A new report released by the National Records of Scotland showed there were almost 800 more deaths last winter than in the same period the year before.
Mortality during the coldest months is still better than 10 years ago, when more than 21,000 people lost their lives.
However, it has crept up recently, reaching 19,908 between December 2012 and March 2013.
Mortality rates in hospitals also climbed last winter despite medical safety drives.
Beds on wards ran out as the number of patients grew and hundreds of sick people had to wait for more than 12 hours in accident and emergency departments while space was made available.
Professor Jason Leitch, clinical director for the quality unit of NHS Scotland, said: "It appears that last winter, from all the evidence, was a challenging winter and there is a host of reasons around that, some to do with norovirus (the vomiting bug) and respiratory disease."
In addition, he said, consultants on the frontline have described more patients arriving in hospital seriously unwell - possibly reflecting the growing number of elderly people living in Scotland with multiple health problems.
The Herald has run a series of articles highlighting concerns that pressure is growing on the NHS and the campaign, NHS Time for Action, calls for a national review to ensure hospitals and care services are primed to cope with the ageing population.
Professor Leitch said: "We have learned lessons from last winter and the challenges the NHS faced. We have put in place both funding and structural change to prepare the boards for this winter coming."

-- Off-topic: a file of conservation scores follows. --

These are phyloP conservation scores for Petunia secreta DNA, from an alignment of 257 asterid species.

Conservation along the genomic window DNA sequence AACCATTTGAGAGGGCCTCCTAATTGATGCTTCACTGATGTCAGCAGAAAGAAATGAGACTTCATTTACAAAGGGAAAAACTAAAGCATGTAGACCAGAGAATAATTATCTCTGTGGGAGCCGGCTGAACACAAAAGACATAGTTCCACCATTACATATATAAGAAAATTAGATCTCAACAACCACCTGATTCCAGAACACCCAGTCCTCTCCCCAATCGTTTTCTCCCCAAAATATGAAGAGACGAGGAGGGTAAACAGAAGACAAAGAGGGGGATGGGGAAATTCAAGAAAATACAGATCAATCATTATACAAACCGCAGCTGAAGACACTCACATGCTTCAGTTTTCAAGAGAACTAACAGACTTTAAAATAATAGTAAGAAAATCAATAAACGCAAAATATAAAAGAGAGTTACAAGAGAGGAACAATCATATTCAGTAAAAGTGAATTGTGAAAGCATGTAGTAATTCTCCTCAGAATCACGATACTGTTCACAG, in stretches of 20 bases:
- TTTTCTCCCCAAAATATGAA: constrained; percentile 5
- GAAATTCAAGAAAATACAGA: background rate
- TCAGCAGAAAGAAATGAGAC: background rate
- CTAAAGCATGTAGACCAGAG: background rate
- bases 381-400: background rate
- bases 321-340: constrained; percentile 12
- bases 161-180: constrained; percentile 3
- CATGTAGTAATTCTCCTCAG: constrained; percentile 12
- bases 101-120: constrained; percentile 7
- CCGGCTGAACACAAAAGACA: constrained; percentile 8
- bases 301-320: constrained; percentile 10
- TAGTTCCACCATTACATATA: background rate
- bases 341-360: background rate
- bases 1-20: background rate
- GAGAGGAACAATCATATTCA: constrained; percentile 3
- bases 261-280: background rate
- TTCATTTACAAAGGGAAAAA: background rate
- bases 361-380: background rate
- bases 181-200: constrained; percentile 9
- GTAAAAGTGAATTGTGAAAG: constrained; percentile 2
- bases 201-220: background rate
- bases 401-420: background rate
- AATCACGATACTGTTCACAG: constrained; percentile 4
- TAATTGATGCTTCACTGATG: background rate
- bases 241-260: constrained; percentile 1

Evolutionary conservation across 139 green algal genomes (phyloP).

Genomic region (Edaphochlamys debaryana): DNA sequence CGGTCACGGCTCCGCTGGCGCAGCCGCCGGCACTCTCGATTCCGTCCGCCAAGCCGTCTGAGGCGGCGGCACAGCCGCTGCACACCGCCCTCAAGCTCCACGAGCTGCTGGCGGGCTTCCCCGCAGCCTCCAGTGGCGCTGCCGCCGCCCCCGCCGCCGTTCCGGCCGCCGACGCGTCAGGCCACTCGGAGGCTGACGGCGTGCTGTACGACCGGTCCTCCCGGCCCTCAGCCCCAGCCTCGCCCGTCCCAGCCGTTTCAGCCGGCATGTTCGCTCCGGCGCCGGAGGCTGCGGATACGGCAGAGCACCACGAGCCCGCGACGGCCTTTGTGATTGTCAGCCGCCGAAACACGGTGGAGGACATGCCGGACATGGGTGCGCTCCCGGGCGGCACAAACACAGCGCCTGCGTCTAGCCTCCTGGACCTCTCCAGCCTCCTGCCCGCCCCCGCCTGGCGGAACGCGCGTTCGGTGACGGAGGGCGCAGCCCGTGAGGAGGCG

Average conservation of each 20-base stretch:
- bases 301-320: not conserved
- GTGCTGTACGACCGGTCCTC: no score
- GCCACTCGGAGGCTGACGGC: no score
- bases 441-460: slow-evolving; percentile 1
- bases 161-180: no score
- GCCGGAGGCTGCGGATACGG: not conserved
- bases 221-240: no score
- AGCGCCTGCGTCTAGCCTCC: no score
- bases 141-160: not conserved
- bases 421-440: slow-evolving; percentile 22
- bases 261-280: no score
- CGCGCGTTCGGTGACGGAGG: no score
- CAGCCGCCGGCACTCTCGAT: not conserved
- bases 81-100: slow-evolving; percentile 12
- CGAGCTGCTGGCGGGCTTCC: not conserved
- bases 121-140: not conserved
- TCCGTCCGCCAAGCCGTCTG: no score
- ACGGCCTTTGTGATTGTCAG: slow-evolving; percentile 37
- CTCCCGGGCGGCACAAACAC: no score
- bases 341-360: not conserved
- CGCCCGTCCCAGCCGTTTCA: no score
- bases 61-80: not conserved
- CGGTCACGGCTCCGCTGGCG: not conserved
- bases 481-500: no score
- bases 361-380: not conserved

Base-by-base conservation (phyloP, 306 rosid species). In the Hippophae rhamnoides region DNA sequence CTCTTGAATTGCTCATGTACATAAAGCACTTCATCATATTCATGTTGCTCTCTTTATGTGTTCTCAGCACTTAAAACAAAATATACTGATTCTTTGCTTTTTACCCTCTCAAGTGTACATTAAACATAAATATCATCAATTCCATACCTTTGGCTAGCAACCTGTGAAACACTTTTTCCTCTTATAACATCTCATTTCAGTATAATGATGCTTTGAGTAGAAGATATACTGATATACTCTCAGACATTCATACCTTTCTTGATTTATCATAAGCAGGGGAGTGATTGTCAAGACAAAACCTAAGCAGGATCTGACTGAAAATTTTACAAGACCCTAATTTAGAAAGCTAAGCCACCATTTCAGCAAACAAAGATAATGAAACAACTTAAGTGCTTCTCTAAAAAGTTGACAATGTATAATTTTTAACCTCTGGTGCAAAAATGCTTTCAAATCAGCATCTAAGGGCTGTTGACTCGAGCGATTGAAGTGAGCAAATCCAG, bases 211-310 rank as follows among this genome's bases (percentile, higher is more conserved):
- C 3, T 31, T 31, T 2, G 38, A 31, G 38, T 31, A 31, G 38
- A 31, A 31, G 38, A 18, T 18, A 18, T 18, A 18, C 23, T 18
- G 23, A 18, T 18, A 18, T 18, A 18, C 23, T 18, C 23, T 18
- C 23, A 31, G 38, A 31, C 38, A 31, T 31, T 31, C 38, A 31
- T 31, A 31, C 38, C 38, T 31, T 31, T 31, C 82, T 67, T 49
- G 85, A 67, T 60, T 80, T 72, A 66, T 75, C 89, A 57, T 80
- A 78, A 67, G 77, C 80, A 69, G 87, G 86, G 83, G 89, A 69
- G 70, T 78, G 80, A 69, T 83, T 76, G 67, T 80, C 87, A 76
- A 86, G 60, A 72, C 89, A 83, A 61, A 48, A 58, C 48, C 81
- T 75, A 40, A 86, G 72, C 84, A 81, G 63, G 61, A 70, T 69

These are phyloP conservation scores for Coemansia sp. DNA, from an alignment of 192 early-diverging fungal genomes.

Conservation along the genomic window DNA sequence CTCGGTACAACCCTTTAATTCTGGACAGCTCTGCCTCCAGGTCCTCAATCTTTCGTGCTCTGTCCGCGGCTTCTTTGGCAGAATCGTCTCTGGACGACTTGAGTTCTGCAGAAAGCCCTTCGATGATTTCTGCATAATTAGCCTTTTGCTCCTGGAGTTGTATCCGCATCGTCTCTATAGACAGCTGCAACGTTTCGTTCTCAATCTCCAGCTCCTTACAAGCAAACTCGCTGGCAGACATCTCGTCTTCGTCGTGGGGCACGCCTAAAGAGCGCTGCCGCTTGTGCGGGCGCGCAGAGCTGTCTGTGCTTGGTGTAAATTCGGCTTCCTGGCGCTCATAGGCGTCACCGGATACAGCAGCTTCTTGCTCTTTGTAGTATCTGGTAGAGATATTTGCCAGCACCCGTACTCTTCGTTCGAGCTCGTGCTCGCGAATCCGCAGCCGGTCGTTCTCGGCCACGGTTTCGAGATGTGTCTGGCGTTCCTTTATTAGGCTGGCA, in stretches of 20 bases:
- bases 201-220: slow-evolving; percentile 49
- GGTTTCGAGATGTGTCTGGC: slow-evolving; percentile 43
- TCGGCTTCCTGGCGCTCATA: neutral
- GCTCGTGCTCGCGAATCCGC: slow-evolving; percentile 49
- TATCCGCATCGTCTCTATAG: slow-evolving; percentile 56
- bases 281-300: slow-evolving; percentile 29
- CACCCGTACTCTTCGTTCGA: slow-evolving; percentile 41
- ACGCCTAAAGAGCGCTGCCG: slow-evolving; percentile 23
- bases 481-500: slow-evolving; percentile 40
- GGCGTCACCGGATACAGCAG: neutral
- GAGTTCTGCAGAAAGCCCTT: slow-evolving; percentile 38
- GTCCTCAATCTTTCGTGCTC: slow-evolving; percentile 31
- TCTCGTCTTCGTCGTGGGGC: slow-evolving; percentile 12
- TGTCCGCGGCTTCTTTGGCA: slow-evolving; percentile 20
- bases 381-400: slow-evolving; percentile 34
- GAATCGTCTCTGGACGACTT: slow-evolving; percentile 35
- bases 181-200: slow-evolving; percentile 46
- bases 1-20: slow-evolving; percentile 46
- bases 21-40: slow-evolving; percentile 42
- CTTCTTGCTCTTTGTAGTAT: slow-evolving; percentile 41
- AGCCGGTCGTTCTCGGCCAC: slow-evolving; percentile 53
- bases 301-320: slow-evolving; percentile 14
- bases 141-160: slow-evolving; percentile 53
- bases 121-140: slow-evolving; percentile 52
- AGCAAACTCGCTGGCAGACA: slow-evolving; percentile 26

He also stressed that mortality rates in Scottish hospitals are generally improving. He added: "The overall trend of hospital mortality is down by 12%."
The National Records of Scotland published the figures for the number of deaths registered last winter in Scotland yesterday.
The total of 19,908 is up on 19,119 in 2011-12, 19,626 in 2010-11 and 19,688 in 2009-10. The National Records of Scotland said it is nevertheless the sixth lowest figure logged since records began in 1952.
Its report examines how much mortality rose during last winter compared to the autumn and spring. There were around 2000 more deaths over the winter months. This represents a bigger surge in mortality than Scotland experienced the previous year but is smaller than usual.
Tim Ellis, chief executive of the National Records of Scotland, said: "There are always more deaths in the winter in Scotland than in any other season, but last year had one of the lowest seasonal increases since we started collecting this data in 1951/52. Only three other years have been lower.
"The long-term trend over the last 60 years or so has clearly been downward, although the five-year moving average, which smooths out much of the year-to-year fluctuation, show relatively little change in recent years, at around 2500 'additional' winter deaths.
"There is no single cause of additional deaths in winter. Very few are caused by hypothermia and only a small proportion by influenza. Most are from respiratory and circulatory diseases such as pneumonia, coronary heart disease and stroke."
The Scottish Government has launched an action plan to improve emergency care since last winter, investing £50 million over the next three years.
Of this, £9m has already been given to health boards. The British Medical Association in Scotland has raised concern that the measures taken to date do not go far enough.